Becoming a technology reseller can prove to be a lucrative business opportunity. However, while it’s a viable business option, it’s not always an easy one — and not every entrepreneur or business is well positioned to offer technology solutions to clients.
As you begin to explore the possibility of becoming a reseller, ask yourself a few important questions to evaluate your business’s readiness to jump into the reselling fray. Your answers to these questions can help you determine if you should pursue opportunities now, or do some work developing your business before you move forward.
Question #1: Have You Fully Evaluated Potential Vendor Partner Programs?
Every vendor partner offers a different reseller partner program. The key term to remember, though, is partner. Don’t focus exclusively on compensation and reward programs (although they are a concern) but also consider how well the vendor partner works with you to support your business and help you grow while offering the highest possible level of service to your clients. Your vendor partner should be working side-by-side with you at all times, offering resources and support for training and development as well as assistance closing deals.
When evaluating potential vendor partner programs, you should also consider the advantages of a particular vendor over others. Can you identify the “wow” factor that creates a better experience for your customers? What are the competitive advantages that a vendor offers? Your reseller partner should be able to articulate these advantages, specifically as they relate to your target market. Without the ability to identify these points, you will struggle to build your business, and may not see the success you hope for.
Question #2: Do You Have the Staff and Experience to Successfully Resell Technology?
Growth and change are constants in the tech world, and as a reseller, you need to be able to keep up with those changes. However, on a day-to-day basis, your customers are going to expect assistance and support, from the beginning of the purchase process through maintenance and growth.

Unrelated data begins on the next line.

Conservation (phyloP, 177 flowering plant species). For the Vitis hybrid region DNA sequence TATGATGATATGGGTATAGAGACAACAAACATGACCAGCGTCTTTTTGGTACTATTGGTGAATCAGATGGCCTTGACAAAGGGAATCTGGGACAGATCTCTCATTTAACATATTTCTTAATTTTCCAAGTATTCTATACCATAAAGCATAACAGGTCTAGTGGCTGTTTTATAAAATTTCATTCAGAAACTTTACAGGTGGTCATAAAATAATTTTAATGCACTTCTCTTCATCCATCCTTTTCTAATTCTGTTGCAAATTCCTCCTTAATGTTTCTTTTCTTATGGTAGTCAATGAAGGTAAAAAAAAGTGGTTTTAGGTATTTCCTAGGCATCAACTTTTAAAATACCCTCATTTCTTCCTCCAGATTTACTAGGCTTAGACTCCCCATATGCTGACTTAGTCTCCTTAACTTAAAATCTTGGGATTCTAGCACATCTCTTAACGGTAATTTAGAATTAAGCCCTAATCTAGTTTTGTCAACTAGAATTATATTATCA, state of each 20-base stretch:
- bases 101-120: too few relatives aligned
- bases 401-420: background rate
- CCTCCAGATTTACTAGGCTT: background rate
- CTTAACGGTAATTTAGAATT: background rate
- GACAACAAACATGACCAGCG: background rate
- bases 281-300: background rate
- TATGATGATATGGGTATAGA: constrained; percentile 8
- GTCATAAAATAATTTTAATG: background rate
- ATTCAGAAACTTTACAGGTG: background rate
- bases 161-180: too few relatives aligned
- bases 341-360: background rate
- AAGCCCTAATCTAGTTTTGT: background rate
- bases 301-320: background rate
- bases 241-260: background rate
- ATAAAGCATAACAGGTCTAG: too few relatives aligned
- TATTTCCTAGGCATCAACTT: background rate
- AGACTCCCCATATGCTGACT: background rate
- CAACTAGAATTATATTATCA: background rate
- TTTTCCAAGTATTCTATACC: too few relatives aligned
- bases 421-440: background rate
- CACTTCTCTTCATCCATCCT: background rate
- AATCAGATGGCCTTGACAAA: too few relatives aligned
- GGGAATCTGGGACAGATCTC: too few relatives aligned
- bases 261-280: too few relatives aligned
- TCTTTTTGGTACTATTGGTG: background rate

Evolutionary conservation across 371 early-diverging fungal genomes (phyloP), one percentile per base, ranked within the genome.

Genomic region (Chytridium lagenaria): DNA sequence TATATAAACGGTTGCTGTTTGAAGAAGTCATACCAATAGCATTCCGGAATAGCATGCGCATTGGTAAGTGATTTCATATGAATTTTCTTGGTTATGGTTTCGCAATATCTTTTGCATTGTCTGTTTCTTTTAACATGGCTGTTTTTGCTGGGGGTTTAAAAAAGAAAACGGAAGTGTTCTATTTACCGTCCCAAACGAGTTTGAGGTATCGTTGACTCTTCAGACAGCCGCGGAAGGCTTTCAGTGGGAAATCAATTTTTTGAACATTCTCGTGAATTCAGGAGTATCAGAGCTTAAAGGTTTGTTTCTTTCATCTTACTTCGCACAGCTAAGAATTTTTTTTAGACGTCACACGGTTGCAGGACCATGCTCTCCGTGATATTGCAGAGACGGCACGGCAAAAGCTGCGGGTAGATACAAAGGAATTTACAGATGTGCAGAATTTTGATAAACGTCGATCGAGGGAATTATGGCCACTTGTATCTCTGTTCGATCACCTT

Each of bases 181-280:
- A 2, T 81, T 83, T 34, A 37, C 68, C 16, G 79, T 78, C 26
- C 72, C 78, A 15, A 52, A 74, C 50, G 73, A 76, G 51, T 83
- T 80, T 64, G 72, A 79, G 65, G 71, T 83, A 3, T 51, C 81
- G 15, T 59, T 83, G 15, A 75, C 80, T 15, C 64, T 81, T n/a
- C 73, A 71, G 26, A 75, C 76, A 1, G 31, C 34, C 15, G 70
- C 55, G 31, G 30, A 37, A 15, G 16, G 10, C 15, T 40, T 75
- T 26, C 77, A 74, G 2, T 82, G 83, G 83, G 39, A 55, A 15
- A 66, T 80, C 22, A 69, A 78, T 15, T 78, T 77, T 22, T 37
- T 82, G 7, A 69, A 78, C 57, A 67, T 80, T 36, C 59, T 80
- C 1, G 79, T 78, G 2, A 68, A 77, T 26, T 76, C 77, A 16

The question then becomes one of whether or not you have the expertise and knowledge necessary to provide the services that your customers need, and if you need help, can you get it? Some Cisco distributor partners, for example, offer Cisco tech support to their authorized resellers, helping them as they get client businesses set up. If you don’t have access to resources and support, can you get your own team up to speed yourself? Are you prepared to hire experts who can fulfill those important roles? A successful reseller isn’t just an order taker. You will be a partner to your customers, and you need to be ready to fill that role.
Question #3: Do You Understand Your Competition?
Competitive analysis is an important part of any business, but it’s perhaps even more important in the realm of reselling. Customers are turning to you for expertise, so what do you have to offer that other resellers don’t? Understanding your competition can help you measure market demand and find ways to better serve your customers. What are people asking for that they can’t find? How can you fill those roles? Remember that it’s better to do a few things exceptionally well than to provide mediocre service in more areas. It’s almost impossible to be an expert in all areas as a reseller, so determine your strengths and use them to determine your business focus and plans.
Question #4: Do You Have a Business Plan?
Working with the right vendor partner can help your business get off the ground and remain profitable, but you need to develop a business plan. Do you have a pricing strategy? Have you considered the effect on non-billable hours and other costs of doing business? Do you know how you will manage your workload and staff? Considering these factors ahead of time can not only help you secure a partnership agreement, but can prevent unpleasant surprises down the road. Unless you have a plan that considers all aspects of your business, you aren’t ready to become a reseller.
Again, reselling technology equipment is a potentially lucrative business. As with any business, though, you need to ask important questions and assess your own readiness to move forward, so you remain profitable and avoid unnecessary challenges.